At least 12 South Florida legislators wrap up races without opposition
TALLAHASSEE, FLA. 11/16/21-Sen. Jason Pizzo, D-North Miami Beach, speaks during the Senate Appropriations Committee meeting, Tuesday at the Capitol in Tallahassee. COLIN HACKLEY PHOTO

One termed-out Representative became a Senator Friday.

At least 12 South Florida lawmakers can spend more time at summer barbecues, as no challengers emerged to keep them from being returned to office.

As the deadline struck at noon Friday, ending the qualifying period, celebrations undoubtedly broke out.

Republican Sen. Gayle Harrell is among those celebrating. She will be returned to the Senate representing Senate District 31, renumbered from Senate District 25.

In redistricting, Harrell lost a lot of her northern territory. Her district now includes just the southern half of Port St. Lucie. But she picked up a part of Sen Bobby Powell’s district and a slice that Sen. Tina Polsky represented previously.

Harrell was stacking up the cash when things were uncertain about where she was going to land. In October, she raised nearly $100,000 for her re-election bid. But it’s going to be smooth sailing from here.

Democratic Sen. Rosalind Osgood won her seat for the second time this year without any opposition. Osgood was elected to the central, inland Broward district in March, in a Special Election as a result of Sen. Perry Thurston leaving his position to make an unsuccessful bid for Congress.

The former Broward School Board Chairwoman represents Senate District 32, renumbered from Senate District 33. The inland district covers Lauderhill, Tamarac, Lauderdale Lakes and parts of Sunrise, Plantation and North Lauderdale.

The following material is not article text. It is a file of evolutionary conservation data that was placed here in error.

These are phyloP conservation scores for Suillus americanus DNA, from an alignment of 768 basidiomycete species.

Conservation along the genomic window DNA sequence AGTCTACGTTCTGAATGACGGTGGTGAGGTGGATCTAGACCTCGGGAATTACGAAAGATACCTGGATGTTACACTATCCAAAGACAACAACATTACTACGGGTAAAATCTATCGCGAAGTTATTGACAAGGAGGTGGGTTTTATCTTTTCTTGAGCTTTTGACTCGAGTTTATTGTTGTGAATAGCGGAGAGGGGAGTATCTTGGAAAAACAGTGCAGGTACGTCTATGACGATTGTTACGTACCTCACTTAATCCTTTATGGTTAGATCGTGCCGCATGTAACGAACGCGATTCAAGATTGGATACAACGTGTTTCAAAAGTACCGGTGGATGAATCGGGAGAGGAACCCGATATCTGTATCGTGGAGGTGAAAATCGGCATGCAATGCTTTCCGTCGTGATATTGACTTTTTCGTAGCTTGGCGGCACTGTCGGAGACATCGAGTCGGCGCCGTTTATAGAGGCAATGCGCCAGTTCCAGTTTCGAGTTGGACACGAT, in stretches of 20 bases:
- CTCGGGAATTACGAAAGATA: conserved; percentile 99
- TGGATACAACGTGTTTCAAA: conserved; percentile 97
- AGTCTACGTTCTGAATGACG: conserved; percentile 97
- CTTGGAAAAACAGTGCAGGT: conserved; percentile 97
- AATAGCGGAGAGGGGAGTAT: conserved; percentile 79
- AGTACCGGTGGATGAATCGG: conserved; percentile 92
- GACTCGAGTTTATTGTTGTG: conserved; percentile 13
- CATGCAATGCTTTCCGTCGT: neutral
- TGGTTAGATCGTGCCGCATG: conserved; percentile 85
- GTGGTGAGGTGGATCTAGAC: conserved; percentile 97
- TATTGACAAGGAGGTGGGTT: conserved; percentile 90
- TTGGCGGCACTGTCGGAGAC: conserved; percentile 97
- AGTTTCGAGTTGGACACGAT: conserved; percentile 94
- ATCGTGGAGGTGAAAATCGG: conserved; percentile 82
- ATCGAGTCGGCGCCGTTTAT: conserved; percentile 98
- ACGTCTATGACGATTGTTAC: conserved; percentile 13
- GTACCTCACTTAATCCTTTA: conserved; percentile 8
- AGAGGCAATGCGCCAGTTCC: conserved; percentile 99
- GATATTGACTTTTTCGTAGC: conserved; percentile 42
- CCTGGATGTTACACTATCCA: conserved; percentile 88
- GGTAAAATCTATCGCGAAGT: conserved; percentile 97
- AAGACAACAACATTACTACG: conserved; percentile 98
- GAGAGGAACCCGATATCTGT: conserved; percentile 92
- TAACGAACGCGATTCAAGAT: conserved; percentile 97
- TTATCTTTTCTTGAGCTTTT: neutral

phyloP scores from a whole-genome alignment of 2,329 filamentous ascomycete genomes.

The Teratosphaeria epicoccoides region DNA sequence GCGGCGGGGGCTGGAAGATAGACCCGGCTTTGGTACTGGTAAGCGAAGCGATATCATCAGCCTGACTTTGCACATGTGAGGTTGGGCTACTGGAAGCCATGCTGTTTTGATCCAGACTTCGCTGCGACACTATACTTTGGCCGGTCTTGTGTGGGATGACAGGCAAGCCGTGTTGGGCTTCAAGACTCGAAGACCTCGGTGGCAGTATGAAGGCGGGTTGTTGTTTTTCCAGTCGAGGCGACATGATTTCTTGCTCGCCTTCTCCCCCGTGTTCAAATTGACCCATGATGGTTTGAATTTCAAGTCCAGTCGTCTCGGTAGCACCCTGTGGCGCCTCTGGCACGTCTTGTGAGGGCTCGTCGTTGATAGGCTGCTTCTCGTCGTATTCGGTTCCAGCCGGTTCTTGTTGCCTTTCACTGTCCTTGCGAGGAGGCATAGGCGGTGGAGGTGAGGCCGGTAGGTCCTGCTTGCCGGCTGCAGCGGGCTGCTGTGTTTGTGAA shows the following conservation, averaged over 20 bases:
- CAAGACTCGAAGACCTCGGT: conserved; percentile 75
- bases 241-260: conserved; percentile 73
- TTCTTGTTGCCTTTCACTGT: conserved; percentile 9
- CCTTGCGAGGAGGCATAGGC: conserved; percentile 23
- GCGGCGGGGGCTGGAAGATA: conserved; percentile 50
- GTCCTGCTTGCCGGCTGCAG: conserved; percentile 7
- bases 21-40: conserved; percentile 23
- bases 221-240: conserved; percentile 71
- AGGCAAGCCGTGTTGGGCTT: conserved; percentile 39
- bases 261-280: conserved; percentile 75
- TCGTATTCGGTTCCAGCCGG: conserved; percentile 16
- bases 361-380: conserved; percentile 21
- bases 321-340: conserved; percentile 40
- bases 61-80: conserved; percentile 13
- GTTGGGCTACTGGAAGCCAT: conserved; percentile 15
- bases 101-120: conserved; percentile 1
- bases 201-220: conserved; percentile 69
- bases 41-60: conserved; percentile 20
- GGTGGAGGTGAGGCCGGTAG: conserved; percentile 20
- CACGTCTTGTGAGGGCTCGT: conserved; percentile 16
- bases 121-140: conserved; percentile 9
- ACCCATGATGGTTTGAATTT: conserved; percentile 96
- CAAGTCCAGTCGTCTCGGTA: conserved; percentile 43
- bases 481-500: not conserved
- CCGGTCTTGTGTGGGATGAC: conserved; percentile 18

Democratic Sen. Jason Pizzo got a second Senate term without any drama Friday, representing Senate District 37. Now, the Miami lawyer has about $770,000 between his campaign account and political committee, New Opportunity Florida, to put to other purposes.

His new district has gained some northern territory stretching from Sunny Isles Beach in Miami-Dade County to Deerfield Beach in Broward County.

Four-term Republican Rep. Bryan Avila, who had served as Speaker Pro Tempore over the last Session, will succeed Sen. Manny Diaz in Senate District 39, as no challenger emerged to take him on.

Avila was Diaz-endorsed, and Diaz’s appointment to become the state’s Education Commissioner prompted Avila to drop his bid for the Miami-Dade County Commission. Gov. Ron DeSantis also weighed in, endorsing him for Senate as well.

The inland district covers Hialeah, parts of Sweetwater and Miami Lakes.

Republican Sen. Ana Maria Rodriguez just won her Senate seat last year, and now she’s going to be representing renumbered Senate District 40 for four more years.

She will be representing the southernmost district that takes in inland Miami-Dade County up to the Broward County line and includes the Florida Keys.

Democratic Rep. Christine Hunschofsky inspired no challenger, so she’ll be gliding from her freshman term to another representing the renumbered House District 95.